The Johns Hopkins School of Medicine is one of the top recipients of National Institutes of Health funding every year. We are also consistently ranked among the top medical schools in the nation by U.S. News & World Report. Our faculty members are leaders in their respective fields yet they all are devoted to training the next generation of biomedical experts, clinicians and researchers. Inspired by the founding vision of combining research, teaching with improving human health, they are dedicated to the future of medicine.
Awards and Recognitions
At Johns Hopkins, medicine compels us to strive to create a better, healthier life for current and future generations. Innovation is central to that promise, and the drive to discover is a shared commitment among faculty, students and staff. As an institution, we are fortunate to have some of the world's finest scientists, researchers and clinicians walking our halls and sharing their talents with our students in the lab, in the classroom and at patients' bedsides.
Recent Award Recipients and Honorees
Physician-scientist Gregg Semenza received the 2019 Nobel Prize in Physiology or Medicine for discovering how the body's cells sense and react to low oxygen levels. This discovery may lead to treatments for diseases such as cancer, diabetes and heart disease.
Carol Greider, Ph.D. became a Nobel laureate in 2009. Her discovery of telomerase-a remarkable enzyme that restores telomeres and protects them from damage-catalyzed an explosion of scientific studies that to this day probe connections between telomerase and telomeres to human cancer and diseases of aging.
National Academy of Sciences Inductees
- Professor Emeritus of Biological Chemistry Paul Englund, Ph.D. , was inducted into the NAS in 2012 for an illustrious research career dealing with the biology of the sleeping sickness parasite, the trypanosome.
- The laboratory of Rachel Green, Ph.D., Professor of Molecular Biology and Genetics, broadly focuses on the mechanism and regulation of protein production. Dr. Green was elected in 2012.
- The research of 2012 inductee Se-Jin Lee, M.D., Ph.D. , Professor of Molecular Biology and Genetics, focuses on understanding the role of signaling molecules in regulating embryonic development and adult tissue homeostasis.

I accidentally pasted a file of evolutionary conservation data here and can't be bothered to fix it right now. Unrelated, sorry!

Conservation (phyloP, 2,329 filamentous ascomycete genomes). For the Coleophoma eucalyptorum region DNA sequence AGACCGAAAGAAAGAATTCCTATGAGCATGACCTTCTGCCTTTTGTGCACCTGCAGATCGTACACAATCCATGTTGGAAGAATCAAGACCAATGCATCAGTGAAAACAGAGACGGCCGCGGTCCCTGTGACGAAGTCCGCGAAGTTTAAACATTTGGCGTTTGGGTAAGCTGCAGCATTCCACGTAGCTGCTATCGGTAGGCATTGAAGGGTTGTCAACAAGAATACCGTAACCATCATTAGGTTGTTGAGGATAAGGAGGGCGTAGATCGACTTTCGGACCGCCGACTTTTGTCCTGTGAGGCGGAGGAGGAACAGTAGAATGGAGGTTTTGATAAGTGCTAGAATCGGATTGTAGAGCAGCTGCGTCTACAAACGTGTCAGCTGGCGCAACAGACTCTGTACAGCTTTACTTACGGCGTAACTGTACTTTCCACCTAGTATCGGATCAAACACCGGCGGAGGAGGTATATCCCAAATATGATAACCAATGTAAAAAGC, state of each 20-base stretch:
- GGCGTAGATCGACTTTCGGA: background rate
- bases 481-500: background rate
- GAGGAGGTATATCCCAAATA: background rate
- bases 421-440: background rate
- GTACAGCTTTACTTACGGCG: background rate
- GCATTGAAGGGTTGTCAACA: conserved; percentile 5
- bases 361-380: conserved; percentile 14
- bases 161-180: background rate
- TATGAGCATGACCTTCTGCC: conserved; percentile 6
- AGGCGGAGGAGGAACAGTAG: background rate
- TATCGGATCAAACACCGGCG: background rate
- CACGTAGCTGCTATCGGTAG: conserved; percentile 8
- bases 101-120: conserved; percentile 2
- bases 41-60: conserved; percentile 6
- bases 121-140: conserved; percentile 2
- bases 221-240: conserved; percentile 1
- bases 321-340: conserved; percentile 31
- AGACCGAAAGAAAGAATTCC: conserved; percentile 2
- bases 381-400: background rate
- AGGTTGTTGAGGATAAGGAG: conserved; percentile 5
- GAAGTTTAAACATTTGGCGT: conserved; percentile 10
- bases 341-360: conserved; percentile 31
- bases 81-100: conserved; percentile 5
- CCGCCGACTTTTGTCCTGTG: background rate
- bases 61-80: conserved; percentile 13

Recent Institute of Medicine Inductees
- Johns Hopkins researcher Lawrence J. Appel, M.D., M.P.H. , has led a series of landmark studies that have set national standards for preventing heart disease, stroke and kidney disease, with both drug therapies and lifestyle modification. He was elected to the IOM in 2012.
- Also elected in 2012, Gregg Semenza, M.D., Ph.D., is best known for his groundbreaking discovery in the laboratory of hypoxia-inducible factor 1 or HIF-1, which helps cells cope with low oxygen levels. The discovery has far-reaching implications in understanding low oxygen health conditions like coronary artery disease and tumor growth.
The MacArthur Fellows Program awards unrestricted fellowships to talented individuals who have shown extraordinary originality and dedication in their creative pursuits and a marked capacity for self-direction. Recent School of Medicine faculty recipients include Peter Pronovost, M.D., Ph.D., Lisa Cooper, M.D., M.P.H. , Kay Redfield Jamison, Ph.D. and Geraldine Seydoux, Ph.D.
As the life’s blood of Johns Hopkins, research here takes many forms. More than 80 percent of our basic-science faculty are working on National Institutes of Health grants, as are more than half of our clinical faculty as they investigate new approaches to diagnosis and treatment. But the current definition of research is even broader, with translational studies accelerating the rate at which new discoveries are able to help patients right now.
Here are just a few of our faculty’s recent discoveries:
- Led by Richard Huganir, Ph.D., Professor of Neuroscience at the School of Medicine, researchers have uncovered a protein switch that can either increase or decrease memory-building activity in brain cells, depending on the signals it detects. Its dual role means the protein is key to understanding the complex network of signals that shapes our brain’s circuitry.
- Scientists have long believed that healthy brain cells, once damaged by radiation designed to kill brain tumors, cannot regenerate. But new brain cell research on mice led by Professor of Neurosurgery Alfredo Quiñones-Hinojosa, M.D., suggests that neural stem cells, the body’s source of new brain cells, are resistant to radiation and can be roused to reproduce and replace injured cells.
- Lung transplant research. A team of Johns Hopkins researchers report that oversized donor lungs may be the best option for transplant patients, finding they are associated with a 30 percent increased chance of survival.
In fact, it is difficult to imagine any research topics that aren’t being explored at Johns Hopkins. With many of the world’s top scientists and physicians leading a group of very talented and motivated students in the labs and in the wards, how could we not be inventing the future of medicine?